Too Much On Your Plate? It May Be Time To Reboot

Published Date 12/23/2013
Under: Life, Destiny & Meaning



Too Much On Your Plate? It May Be Time To Reboot

When you're feeling like all of life is just "too much," that's when you need to reboot. The daily routines of home life, work and school schedules and taking care of loved ones can overwhelm the most organized ones among us.


There are ways, however, that will help you unwind to prevent burn-out. One of the easiest choices is to take a personal day from work, if your company allows them. But that means it must be a personal day, not a day off to catch up on errands. Stepping back to take time for yourself can help you return to the office re-energized.


If a personal day isn't an option, set aside time at the end of every workday - even a 15-minute rest break - before plunging into home duties like making dinner and helping the kids with their homework. If you really can't break the multitasking mode, choose busy work - clipping coupons, changing the color on your nails - that allows you to set your mind free during your break.


To get you started on a more positive outlook, consider having phone psychic readings with clairvoyants who can get at the heart of your distress. They can offer insight into how to cope with your responsibilities by highlighting your strengths and best opportunities for cutting down activities that have worn you down.


Move Toward What's Good

On her website, Communicatrix, author Colleen Wainwright gives two simple steps for rebooting our lives - move toward what leaves you feeling good and away from what leaves you feeling bad. Start by making a list of large and small things that create happiness for you. It may be as simple as helping an elderly neighbor with her groceries or a time-consuming project that you can break down into manageable steps.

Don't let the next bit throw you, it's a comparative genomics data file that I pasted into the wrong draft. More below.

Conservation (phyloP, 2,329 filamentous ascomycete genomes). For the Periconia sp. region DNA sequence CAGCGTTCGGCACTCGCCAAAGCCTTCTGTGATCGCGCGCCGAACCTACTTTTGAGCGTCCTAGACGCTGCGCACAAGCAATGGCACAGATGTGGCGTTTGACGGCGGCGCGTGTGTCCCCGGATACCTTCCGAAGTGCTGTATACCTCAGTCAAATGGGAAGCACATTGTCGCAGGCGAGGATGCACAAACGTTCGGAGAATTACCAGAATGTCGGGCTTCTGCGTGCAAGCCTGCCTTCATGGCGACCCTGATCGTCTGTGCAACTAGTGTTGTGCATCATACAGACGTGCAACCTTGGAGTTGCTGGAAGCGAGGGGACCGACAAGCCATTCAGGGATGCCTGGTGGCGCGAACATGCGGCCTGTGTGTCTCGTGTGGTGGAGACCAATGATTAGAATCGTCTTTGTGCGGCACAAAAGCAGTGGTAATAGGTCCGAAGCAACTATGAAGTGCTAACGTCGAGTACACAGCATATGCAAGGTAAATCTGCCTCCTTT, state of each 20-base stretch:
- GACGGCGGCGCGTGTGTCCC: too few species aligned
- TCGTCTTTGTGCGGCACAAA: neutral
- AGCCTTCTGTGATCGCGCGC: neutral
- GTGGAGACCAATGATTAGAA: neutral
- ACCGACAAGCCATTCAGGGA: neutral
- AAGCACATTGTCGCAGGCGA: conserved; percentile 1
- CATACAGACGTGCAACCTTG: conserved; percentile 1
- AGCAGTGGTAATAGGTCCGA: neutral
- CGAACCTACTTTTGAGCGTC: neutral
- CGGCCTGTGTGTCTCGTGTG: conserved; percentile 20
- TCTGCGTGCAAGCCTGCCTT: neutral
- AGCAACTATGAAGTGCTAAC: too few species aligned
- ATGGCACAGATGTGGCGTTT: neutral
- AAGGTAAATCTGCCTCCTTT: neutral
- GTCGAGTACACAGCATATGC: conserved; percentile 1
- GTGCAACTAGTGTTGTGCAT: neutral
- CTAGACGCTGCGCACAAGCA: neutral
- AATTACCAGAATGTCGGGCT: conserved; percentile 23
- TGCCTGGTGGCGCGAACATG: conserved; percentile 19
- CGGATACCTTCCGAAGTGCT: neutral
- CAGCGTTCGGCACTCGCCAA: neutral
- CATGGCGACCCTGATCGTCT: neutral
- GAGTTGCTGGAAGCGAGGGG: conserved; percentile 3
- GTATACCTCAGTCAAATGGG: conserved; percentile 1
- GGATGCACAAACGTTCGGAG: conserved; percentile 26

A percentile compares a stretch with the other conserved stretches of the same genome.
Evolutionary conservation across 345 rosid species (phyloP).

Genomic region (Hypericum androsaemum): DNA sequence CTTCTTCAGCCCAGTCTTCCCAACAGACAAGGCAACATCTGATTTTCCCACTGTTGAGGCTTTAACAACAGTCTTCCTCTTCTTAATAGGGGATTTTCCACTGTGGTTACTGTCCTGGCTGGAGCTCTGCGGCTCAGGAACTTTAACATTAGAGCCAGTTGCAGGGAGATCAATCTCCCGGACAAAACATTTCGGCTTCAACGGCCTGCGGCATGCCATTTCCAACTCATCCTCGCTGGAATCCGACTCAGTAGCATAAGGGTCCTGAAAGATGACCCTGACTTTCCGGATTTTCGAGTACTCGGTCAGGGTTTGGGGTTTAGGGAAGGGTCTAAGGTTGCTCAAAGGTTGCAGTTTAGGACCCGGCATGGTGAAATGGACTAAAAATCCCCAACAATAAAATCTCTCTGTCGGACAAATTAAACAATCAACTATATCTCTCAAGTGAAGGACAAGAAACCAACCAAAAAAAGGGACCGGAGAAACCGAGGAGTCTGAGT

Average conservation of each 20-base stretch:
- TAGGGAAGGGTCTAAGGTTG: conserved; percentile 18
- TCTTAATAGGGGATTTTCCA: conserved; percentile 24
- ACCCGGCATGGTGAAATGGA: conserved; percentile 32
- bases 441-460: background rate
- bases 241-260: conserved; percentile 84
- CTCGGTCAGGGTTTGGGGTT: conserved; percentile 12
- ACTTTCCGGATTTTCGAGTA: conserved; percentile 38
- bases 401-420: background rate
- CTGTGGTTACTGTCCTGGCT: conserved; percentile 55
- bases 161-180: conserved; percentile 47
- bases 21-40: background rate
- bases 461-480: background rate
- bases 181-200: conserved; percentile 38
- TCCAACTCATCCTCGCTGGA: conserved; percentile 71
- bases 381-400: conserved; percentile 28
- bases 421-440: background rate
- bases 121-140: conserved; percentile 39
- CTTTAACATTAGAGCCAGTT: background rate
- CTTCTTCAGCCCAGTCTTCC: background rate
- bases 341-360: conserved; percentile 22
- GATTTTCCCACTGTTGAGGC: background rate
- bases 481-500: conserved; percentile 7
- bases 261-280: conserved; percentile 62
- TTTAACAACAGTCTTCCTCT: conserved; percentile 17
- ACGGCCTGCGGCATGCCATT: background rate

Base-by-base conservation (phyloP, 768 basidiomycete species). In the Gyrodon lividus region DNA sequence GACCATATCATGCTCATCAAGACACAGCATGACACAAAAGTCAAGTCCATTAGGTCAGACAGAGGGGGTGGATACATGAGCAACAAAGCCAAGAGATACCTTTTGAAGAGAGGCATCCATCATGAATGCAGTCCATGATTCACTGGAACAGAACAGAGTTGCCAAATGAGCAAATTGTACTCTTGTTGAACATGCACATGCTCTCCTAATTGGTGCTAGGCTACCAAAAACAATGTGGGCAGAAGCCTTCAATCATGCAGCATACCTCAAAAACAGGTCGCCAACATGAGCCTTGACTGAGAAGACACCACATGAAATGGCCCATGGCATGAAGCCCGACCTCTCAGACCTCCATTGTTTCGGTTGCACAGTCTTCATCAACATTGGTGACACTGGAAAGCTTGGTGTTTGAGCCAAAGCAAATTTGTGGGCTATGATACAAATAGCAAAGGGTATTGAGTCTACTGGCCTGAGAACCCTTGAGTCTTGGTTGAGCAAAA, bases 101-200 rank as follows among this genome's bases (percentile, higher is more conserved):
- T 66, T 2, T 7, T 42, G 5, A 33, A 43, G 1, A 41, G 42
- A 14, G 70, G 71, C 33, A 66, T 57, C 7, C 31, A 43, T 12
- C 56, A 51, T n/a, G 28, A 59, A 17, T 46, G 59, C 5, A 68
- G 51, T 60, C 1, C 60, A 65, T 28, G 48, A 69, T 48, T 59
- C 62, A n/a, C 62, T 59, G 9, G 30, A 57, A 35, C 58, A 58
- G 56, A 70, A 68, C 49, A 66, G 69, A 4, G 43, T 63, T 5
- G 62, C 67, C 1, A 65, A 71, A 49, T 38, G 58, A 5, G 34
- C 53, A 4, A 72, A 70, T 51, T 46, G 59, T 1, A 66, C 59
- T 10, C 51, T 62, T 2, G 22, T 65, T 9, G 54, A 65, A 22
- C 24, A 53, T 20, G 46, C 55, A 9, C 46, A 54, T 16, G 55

Next, stop doing things that leave you with an unexplained sadness, such as indulging in gossip about a co-worker. Wainwright advised that you pull back from toxic people and activities, perhaps in small doses at the outset.


"The important distinction here is that we're trying to identify things that leave a lasting effect of 'happy' in their wake," she wrote on her site.


Have A Clear Plan

Another approach is to have a clear-cut routine of winnowing out the excess. Marcus Buckingham, author of "Find Your Strongest Life," recommended writing a list of all the tasks that are weighing on you. Then, group them into categories of "to do" items. Look at the categories and prioritize them based on what makes you feel strong.


"Make a plan to do these first, and to find a small way to celebrate them when you've done them," he wrote for Best Health magazine. "Cradling these activities will give you strength and resilience to get through everything else."


Finally, as you get through your various to-do lists and build a series of successes, focus on what's been accomplished rather than what's not getting done. Worrying will melt away as the items on the lists get crossed out.


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